Aside from the Pacific Northwest, nearly all of the land west of the 100th Meridian is currently drier than normal. The drought has been especially severe in the nation’s midsection, where some areas are suffering through “exceptional” conditions, according to the U.S. Drought Monitor.
To track drought severity, I’ve created a dashboard on this page that shows what percentage of the contiguous United States and the 11 Western states were in various categories of drought. The dashboard allows you to export images like the one below (click to enlarge).
The graphics visualize data back to 2000 and show that the current drought in the West is beginning to rival the brutal dry spell that gripped the region in the early 2000s. Just a couple of years ago, very few areas in the West were abnormally dry, but that sure changed in a hurry. Below is the latest map of drought conditions in the region.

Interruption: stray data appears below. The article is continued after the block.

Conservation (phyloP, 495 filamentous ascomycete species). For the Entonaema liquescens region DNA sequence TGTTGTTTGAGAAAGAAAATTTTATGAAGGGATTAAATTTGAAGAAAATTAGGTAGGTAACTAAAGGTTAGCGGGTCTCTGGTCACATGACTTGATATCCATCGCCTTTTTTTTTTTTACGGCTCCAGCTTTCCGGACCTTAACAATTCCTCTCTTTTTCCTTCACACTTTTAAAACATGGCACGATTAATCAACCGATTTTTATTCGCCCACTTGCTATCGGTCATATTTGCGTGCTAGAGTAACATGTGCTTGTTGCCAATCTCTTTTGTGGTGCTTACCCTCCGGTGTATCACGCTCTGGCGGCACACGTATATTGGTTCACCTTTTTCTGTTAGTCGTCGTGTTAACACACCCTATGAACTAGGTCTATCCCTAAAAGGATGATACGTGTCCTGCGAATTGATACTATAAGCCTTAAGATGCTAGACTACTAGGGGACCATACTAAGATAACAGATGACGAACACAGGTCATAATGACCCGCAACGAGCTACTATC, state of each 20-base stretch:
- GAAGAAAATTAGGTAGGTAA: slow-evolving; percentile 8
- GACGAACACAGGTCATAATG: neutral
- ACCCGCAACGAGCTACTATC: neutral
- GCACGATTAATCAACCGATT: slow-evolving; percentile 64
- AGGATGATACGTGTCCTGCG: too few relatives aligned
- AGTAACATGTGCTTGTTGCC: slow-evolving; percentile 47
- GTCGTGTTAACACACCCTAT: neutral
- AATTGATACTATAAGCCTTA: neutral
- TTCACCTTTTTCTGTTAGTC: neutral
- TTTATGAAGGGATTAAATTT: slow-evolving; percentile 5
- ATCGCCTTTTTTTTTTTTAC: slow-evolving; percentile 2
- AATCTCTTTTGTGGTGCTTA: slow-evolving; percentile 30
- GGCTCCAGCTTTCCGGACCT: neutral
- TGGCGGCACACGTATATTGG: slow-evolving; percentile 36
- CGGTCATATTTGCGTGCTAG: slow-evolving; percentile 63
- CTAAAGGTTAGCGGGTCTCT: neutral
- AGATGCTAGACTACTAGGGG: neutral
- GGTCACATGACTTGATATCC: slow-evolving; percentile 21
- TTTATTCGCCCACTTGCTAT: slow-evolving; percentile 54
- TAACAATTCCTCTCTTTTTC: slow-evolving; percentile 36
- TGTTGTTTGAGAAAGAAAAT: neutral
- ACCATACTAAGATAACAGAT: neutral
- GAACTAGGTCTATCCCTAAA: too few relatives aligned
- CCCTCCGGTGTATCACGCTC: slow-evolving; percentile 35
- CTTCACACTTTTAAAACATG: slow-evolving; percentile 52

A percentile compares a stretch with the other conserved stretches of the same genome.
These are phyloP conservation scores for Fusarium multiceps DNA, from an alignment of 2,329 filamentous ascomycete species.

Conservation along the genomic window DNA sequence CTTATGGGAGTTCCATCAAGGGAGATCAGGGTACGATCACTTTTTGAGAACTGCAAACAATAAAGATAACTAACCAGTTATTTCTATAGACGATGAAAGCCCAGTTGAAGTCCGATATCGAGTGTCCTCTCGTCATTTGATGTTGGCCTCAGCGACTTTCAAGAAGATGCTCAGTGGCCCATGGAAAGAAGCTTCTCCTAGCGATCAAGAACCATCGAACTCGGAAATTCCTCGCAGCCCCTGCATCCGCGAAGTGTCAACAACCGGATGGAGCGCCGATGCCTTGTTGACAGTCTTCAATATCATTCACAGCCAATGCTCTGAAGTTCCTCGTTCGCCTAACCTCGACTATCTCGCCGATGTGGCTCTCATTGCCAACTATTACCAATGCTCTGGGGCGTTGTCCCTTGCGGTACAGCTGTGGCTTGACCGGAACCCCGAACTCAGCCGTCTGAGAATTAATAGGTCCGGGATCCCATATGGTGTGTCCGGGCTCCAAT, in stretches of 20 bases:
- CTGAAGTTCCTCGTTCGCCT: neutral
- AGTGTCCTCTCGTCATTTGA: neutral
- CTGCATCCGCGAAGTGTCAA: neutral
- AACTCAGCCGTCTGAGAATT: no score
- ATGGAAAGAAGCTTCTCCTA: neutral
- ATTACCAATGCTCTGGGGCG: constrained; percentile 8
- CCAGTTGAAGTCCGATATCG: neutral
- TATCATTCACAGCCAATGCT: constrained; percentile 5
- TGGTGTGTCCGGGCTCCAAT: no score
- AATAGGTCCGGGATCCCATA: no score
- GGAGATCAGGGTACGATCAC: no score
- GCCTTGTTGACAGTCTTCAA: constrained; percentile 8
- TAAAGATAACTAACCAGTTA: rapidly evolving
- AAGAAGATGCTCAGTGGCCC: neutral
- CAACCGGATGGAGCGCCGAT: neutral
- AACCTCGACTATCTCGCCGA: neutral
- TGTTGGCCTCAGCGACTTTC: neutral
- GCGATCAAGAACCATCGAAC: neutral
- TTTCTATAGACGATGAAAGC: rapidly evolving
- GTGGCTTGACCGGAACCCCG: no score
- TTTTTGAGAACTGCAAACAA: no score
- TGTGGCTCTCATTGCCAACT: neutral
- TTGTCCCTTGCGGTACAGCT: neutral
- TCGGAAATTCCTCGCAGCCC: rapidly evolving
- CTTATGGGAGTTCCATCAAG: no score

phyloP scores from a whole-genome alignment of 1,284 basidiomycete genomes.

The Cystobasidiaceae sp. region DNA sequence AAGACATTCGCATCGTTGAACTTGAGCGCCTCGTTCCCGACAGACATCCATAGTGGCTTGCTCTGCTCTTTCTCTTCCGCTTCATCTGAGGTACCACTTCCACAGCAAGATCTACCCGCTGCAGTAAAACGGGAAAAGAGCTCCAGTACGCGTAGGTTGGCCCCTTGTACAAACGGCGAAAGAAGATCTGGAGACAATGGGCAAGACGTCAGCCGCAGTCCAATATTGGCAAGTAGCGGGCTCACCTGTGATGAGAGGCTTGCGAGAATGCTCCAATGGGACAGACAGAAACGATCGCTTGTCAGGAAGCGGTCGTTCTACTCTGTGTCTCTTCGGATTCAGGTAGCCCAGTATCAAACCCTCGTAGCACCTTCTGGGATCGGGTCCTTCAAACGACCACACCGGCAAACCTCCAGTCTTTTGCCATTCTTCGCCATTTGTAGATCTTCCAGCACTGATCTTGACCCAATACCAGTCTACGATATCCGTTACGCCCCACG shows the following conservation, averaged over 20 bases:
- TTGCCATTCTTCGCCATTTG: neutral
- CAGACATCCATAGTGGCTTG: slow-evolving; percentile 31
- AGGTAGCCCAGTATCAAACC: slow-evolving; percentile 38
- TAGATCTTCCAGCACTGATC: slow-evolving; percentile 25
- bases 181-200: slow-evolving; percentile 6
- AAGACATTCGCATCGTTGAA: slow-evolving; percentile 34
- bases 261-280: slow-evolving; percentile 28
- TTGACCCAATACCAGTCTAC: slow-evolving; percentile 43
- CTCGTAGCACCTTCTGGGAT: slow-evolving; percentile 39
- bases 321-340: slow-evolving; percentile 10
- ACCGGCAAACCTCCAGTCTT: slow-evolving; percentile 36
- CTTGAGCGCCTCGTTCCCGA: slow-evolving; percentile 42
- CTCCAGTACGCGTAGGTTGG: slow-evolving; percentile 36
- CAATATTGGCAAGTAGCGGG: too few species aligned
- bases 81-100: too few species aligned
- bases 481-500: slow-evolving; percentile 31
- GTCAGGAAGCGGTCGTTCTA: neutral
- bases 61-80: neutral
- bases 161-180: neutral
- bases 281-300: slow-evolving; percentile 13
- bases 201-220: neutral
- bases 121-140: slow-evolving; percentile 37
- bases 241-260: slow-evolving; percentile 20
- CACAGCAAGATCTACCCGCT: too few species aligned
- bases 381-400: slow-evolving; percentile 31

Although drought is a natural part of the Western climate, the shortage of precipitation has major implications for the region’s water supply, the severity of its upcoming wildfire season, and the health of ecosystems already confronting a broad spectrum of threats.
The dashboard is based on the U.S. Drought Monitor, which provides historical data on this page. There are other ways to measure drought, such as the Palmer Index. In a future post, I’ll be sharing some slides that explain the differences in the various measures.
National Public Radio has put together an animated series of maps that show how drought conditions have changed over the past few years.
It’s also worth checking out how the The New York Times has mapped the drought’s footprint since 1896.
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